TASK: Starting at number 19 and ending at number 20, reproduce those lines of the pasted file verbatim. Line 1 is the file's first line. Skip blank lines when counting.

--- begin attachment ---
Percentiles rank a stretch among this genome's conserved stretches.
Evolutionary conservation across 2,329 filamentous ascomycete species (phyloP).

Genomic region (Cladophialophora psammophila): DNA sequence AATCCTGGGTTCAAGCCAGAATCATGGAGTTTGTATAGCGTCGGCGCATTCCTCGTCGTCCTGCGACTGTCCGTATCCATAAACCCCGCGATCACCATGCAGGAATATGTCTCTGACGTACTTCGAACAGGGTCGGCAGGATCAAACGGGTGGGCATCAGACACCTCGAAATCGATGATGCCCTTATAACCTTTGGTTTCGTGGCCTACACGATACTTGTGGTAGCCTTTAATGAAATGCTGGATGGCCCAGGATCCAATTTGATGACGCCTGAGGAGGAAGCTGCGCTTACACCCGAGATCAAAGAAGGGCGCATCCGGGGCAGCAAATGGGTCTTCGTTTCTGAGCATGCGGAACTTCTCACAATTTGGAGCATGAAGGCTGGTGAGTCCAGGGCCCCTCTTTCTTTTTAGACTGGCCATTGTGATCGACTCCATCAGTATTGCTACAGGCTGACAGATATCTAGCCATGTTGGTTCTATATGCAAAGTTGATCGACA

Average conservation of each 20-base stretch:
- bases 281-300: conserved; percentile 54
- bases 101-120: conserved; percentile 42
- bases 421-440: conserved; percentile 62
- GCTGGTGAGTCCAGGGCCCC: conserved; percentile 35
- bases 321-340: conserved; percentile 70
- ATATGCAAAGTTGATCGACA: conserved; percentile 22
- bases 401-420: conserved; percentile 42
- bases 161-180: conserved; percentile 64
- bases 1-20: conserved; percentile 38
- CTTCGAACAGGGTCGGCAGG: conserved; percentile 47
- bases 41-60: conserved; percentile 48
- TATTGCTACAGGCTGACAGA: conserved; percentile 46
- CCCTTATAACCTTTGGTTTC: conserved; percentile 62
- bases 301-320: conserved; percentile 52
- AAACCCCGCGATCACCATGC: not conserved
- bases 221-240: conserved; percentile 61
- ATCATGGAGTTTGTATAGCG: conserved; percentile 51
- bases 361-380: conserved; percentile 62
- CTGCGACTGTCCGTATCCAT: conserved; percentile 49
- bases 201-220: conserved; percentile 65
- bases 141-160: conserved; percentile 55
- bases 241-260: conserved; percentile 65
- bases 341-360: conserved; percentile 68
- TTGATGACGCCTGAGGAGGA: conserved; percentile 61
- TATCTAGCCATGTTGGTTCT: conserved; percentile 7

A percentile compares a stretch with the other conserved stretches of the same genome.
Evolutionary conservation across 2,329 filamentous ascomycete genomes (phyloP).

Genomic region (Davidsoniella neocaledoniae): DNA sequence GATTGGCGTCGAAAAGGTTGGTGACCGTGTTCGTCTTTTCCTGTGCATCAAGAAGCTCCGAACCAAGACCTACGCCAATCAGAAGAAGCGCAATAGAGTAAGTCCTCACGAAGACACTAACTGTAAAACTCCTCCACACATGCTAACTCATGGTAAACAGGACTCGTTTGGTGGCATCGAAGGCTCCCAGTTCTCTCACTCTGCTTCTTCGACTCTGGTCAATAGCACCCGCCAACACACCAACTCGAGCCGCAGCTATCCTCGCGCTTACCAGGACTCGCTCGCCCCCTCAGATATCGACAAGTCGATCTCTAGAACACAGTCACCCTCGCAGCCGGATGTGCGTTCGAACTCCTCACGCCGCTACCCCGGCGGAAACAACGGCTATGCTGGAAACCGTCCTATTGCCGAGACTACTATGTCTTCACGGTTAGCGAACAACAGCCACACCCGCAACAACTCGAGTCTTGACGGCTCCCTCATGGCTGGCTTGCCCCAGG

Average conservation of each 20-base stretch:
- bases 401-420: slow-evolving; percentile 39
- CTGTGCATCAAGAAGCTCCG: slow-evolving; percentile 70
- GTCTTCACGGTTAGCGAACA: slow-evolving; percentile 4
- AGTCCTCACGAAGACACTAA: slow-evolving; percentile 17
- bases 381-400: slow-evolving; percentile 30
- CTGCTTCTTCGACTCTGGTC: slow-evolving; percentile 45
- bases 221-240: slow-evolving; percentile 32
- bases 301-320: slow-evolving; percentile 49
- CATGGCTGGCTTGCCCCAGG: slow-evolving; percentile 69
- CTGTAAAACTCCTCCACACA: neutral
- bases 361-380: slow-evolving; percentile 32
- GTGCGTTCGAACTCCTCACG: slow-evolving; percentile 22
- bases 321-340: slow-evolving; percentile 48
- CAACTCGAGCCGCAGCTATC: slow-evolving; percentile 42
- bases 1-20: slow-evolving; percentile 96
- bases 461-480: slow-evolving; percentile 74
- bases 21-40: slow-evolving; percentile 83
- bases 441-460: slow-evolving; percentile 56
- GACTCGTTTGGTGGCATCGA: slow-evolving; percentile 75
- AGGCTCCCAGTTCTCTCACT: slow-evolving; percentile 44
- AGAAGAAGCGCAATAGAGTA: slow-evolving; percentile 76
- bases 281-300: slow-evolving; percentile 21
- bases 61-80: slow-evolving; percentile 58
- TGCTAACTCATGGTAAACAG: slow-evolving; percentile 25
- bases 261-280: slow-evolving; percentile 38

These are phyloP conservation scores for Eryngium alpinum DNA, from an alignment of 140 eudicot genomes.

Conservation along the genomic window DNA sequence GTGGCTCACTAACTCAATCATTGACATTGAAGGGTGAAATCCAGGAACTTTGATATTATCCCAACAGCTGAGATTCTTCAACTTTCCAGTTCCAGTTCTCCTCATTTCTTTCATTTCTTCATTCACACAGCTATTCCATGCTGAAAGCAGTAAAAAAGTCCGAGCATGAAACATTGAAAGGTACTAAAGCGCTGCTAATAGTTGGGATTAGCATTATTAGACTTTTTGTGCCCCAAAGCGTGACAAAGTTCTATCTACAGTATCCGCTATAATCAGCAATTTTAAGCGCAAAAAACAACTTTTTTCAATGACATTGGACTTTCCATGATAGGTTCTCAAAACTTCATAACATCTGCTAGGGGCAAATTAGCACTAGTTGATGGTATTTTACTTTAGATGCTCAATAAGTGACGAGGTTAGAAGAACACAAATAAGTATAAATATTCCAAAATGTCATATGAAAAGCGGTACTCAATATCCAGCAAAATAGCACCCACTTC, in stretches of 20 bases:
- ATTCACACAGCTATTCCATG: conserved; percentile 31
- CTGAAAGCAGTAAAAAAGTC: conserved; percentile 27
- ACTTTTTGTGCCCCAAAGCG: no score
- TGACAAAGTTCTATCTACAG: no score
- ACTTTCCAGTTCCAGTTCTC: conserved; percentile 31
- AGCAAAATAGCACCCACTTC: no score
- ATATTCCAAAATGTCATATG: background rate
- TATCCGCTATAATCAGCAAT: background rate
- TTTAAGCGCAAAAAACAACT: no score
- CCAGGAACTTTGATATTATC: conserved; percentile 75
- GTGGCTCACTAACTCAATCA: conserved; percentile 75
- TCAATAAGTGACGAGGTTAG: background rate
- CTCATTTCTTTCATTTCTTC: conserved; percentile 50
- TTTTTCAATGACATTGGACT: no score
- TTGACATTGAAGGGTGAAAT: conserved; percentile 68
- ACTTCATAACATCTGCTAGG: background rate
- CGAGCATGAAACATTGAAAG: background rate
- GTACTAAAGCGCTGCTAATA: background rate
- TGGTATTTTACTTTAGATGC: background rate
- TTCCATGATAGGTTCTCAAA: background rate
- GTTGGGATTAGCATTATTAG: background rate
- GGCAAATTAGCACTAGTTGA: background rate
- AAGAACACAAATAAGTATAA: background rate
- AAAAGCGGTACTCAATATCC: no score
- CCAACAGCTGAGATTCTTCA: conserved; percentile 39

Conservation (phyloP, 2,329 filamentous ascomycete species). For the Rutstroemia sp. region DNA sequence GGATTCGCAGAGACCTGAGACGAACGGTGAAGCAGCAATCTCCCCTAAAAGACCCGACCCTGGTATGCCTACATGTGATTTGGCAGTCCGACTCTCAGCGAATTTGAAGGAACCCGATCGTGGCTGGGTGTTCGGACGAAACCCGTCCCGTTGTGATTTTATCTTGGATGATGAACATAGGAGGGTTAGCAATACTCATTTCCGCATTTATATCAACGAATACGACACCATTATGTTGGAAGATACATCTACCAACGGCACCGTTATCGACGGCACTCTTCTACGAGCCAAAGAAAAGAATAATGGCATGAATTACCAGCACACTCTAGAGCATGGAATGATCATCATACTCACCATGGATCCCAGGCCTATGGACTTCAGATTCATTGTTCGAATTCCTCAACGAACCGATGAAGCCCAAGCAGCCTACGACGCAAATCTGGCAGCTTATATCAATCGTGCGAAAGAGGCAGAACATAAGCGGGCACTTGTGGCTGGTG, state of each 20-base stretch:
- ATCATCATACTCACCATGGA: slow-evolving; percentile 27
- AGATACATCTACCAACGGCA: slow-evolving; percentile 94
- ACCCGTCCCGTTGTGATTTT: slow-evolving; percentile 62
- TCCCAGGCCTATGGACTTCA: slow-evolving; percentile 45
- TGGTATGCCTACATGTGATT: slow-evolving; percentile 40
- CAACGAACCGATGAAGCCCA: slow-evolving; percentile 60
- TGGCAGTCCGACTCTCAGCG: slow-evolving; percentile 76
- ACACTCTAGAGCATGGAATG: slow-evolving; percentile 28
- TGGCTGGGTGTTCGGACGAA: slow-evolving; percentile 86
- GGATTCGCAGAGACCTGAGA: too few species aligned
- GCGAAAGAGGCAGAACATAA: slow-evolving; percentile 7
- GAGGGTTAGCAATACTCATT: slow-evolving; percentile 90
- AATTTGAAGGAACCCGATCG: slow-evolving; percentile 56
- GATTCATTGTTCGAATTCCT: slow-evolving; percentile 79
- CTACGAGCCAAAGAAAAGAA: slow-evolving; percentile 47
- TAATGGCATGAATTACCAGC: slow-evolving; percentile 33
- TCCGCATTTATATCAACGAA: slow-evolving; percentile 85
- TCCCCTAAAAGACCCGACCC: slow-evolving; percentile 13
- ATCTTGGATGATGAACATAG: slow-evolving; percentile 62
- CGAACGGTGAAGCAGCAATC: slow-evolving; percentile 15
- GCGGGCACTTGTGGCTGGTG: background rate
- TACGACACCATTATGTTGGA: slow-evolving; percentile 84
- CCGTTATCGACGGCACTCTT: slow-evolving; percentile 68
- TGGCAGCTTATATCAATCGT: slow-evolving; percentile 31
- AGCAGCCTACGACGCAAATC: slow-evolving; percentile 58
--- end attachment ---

- AAACCCCGCGATCACCATGC: not conserved
- bases 221-240: conserved; percentile 61